High-Performance Skiing

  • David A. Lind
  • Scott P. Sanders
Chapter

Abstract

The term high-performance skiing commonly refers to ski racing, speed skiing, acrobatic skiing, ski jumping, and extreme skiing, usually in association with organized, high-level competition. In this chapter we will look at a few issues related to high-performance, competitive skiing that should, nevertheless, prove interesting to recreational skiers. For example, any factor that decreases velocity, as aerodynamic drag does, is crucially important for the high-performance racer or speed skier. Although aerodynamic drag is usually not an especially important issue for recreational skiers, it affects the recreational skier in the same manner that it affects a racer or speed skier. For that reason, all skiers may achieve some greater understanding of their performance—whether it be high, medium, or low—by understanding something about the way aerodynamic drag affects a skier, which is the first high-performance skiing issue we will consider.

Keywords

Inverted Pendulum Aerodynamic Drag Snow Surface Drag Factor Velo City 
These keywords were added by machine and not by the authors. This process is experimental and the keywords may be updated as the learning algorithm improves.

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References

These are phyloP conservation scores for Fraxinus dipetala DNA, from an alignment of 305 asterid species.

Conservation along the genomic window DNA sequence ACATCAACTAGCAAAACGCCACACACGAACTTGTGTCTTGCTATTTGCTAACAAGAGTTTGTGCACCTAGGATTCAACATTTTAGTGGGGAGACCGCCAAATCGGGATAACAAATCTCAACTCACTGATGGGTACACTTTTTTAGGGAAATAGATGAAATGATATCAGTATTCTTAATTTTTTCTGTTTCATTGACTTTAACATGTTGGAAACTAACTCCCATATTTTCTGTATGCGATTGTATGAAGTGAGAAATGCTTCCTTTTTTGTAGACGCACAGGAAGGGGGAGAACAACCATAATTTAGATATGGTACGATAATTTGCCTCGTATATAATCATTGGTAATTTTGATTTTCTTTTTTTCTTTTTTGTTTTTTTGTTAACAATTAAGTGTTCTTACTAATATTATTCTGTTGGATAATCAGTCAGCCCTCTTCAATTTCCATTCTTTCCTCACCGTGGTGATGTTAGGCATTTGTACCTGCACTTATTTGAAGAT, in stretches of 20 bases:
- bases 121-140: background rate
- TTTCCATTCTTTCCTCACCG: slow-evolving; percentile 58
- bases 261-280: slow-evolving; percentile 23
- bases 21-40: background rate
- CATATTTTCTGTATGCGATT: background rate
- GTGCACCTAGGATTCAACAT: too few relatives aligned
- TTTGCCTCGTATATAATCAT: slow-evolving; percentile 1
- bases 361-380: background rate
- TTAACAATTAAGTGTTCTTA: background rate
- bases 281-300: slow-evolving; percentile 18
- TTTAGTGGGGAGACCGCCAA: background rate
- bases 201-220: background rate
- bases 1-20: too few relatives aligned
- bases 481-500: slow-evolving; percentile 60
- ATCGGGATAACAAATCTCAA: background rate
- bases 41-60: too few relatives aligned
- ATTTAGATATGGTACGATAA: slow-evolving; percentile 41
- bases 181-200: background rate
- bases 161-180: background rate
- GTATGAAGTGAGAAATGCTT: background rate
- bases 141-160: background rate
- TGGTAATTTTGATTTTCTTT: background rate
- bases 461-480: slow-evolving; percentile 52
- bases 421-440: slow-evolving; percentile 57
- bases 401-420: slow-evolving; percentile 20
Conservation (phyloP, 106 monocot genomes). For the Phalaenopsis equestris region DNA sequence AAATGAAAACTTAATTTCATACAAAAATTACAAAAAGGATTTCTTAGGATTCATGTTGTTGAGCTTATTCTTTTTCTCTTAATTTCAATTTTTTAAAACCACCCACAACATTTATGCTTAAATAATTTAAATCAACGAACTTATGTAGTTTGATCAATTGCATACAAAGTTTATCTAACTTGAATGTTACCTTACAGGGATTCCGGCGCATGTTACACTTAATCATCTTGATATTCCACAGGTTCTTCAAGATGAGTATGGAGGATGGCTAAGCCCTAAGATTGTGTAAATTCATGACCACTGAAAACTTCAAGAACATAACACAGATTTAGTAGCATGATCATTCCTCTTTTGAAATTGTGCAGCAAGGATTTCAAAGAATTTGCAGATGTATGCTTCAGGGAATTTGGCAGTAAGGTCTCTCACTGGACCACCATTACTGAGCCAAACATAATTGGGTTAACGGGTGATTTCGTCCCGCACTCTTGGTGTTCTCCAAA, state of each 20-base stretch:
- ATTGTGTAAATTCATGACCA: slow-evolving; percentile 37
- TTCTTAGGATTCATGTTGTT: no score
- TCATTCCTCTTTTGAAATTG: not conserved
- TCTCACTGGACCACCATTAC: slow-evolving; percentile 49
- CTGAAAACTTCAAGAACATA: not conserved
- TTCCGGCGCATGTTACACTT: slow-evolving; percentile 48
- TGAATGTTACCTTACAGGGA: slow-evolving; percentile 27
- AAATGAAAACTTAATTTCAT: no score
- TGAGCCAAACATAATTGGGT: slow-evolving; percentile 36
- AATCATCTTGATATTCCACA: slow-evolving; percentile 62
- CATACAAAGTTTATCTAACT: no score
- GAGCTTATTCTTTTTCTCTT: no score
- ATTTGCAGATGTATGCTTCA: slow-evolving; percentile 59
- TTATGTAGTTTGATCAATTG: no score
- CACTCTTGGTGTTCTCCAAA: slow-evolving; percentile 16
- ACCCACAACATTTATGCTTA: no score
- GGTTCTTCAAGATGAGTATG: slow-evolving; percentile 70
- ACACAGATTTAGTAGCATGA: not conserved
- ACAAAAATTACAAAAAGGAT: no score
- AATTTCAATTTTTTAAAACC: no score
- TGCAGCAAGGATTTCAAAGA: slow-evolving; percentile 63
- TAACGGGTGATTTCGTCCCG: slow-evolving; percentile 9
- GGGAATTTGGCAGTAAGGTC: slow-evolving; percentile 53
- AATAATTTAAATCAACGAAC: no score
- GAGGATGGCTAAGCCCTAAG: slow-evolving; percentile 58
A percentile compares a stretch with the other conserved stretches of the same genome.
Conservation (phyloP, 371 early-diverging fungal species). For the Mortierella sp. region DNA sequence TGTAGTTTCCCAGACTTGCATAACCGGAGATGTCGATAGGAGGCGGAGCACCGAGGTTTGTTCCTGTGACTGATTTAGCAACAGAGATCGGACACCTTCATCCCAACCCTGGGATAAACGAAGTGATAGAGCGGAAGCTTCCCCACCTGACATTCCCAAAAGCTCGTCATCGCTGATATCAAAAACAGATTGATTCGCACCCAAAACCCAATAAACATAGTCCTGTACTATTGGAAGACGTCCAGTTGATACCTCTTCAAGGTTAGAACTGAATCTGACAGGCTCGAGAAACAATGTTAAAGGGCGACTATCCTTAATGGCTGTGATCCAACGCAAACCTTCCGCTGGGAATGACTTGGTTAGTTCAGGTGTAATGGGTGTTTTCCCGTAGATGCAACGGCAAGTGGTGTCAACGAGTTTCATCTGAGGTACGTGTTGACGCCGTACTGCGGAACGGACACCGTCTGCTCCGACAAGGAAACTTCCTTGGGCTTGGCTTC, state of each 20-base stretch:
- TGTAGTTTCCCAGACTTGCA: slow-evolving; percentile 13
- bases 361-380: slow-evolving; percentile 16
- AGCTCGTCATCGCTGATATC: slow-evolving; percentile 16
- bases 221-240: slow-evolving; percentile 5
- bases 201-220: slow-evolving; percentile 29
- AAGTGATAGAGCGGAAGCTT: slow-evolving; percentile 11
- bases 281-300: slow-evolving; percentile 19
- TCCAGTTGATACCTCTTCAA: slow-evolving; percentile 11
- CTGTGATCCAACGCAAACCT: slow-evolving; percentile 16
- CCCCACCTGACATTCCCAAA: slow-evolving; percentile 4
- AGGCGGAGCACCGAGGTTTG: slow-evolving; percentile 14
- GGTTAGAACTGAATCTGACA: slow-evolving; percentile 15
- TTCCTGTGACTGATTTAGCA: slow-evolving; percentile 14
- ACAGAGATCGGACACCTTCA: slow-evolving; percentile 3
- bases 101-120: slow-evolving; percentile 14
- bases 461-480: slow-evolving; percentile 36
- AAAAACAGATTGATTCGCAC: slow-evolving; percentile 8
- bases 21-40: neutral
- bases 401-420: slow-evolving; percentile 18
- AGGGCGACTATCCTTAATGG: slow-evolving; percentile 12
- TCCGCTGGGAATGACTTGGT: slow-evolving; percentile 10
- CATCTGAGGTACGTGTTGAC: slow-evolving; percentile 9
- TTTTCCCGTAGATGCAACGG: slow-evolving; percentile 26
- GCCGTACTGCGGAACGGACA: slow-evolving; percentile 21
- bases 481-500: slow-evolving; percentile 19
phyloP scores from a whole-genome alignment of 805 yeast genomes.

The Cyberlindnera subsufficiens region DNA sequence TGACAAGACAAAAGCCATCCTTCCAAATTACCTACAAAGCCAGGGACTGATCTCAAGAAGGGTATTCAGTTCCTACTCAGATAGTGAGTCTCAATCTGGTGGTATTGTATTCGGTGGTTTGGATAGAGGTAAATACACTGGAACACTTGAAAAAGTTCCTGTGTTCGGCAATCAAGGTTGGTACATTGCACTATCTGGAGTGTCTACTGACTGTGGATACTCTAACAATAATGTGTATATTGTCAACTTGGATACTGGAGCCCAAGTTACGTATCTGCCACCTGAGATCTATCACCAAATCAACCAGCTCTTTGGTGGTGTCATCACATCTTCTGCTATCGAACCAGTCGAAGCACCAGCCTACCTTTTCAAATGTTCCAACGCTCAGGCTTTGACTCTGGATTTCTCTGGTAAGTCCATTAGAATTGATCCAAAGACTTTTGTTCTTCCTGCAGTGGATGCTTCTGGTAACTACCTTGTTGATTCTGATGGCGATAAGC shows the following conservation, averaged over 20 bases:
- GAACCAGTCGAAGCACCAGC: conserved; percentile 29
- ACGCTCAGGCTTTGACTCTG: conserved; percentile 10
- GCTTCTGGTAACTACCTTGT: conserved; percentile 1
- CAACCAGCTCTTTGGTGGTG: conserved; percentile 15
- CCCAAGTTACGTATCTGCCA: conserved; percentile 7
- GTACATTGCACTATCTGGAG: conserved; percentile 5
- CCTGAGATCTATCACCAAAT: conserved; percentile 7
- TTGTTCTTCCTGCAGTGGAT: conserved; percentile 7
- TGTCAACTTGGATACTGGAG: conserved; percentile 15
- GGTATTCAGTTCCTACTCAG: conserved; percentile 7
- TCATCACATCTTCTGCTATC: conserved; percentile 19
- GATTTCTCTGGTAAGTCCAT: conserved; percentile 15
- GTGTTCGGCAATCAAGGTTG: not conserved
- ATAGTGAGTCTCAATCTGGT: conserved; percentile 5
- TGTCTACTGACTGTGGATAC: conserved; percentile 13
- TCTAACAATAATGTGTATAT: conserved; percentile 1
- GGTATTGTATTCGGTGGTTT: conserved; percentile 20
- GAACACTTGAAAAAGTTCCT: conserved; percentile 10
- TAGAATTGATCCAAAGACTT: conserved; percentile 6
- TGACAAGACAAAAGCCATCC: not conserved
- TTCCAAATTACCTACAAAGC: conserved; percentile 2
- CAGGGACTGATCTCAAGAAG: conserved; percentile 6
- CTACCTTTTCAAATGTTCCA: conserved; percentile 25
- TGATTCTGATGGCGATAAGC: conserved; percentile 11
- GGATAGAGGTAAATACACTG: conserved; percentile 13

1. 1.
    For discussion of the tests sponsored by the U.S. Olympic Committee, see M. S. Holden, “The Aerodynamics of Skiing, Technology of Winning,” in Sci. Am. 258(2), T4 (1988)Google Scholar
  2. 1a.
    the Canadian National Ski Team studies are reported by A. E. Raine, “Aerodynamics of Skiing,” Sci. J. 6(3), 26 (1970).ADSGoogle Scholar
  3. 2.
    See G. Reinisch, “A Physical Theory of Alpine Ski Racing,” Spektrum Sportwissenschaft 1, 27 (1991).Google Scholar
  4. 3.
    Reinisch, cited in Ref. 2, uses the “Going-Straight-Turning-Short” terminology and discusses the maneuver at some length in both qualitative and quantitative terms. See also G. Twardokens, Universal Ski Techniques (Surprisingly Well, Reno, NV, 1992), who also uses this terminology and offers an interesting qualitative discussion.Google Scholar
  5. 4.
    Much of the discussion that follows here and in Technote 11 comes from J. M. Morawski’s analysis of the skier as an inverted pendulum in his article, “Control Systems Approach to a Ski-Turn Analysis,” J. Biomech. 6, 267 (1973).CrossRefGoogle Scholar
  6. 5.
    See, for example, D. K. Lieu and C. D. Mote, Jr., “Mechanics of the Turning Snow Ski,” in Skiing Trauma and Safety: Fifth International Symposium, ASTM STP 860, 117 (1985)CrossRefGoogle Scholar
  7. 5a.
    A. A. Renshaw and C. D. Mote, Jr., “A Model for the Turning Snow Ski,” in Skiing Trauma and Safety: Eighth International Symposium, ASTM STP 1104, 217 (1991).CrossRefGoogle Scholar
  8. 6.
    See B. Glenne and O. Larsson, “Mechanics of a Giant Slalom Turn,” in The Professional Skier (Professional Ski Instructors of America, Lakewood, CO, 1987), Winter Vol. 3, pp. 23–26.Google Scholar

Copyright information

© Springer Science+Business Media New York 2004

Authors and Affiliations

  • David A. Lind
    • 1
  • Scott P. Sanders
    • 2
  1. 1.University of ColoradoBoulderUSA
  2. 2.University of New MexicoAlbuquerqueUSA

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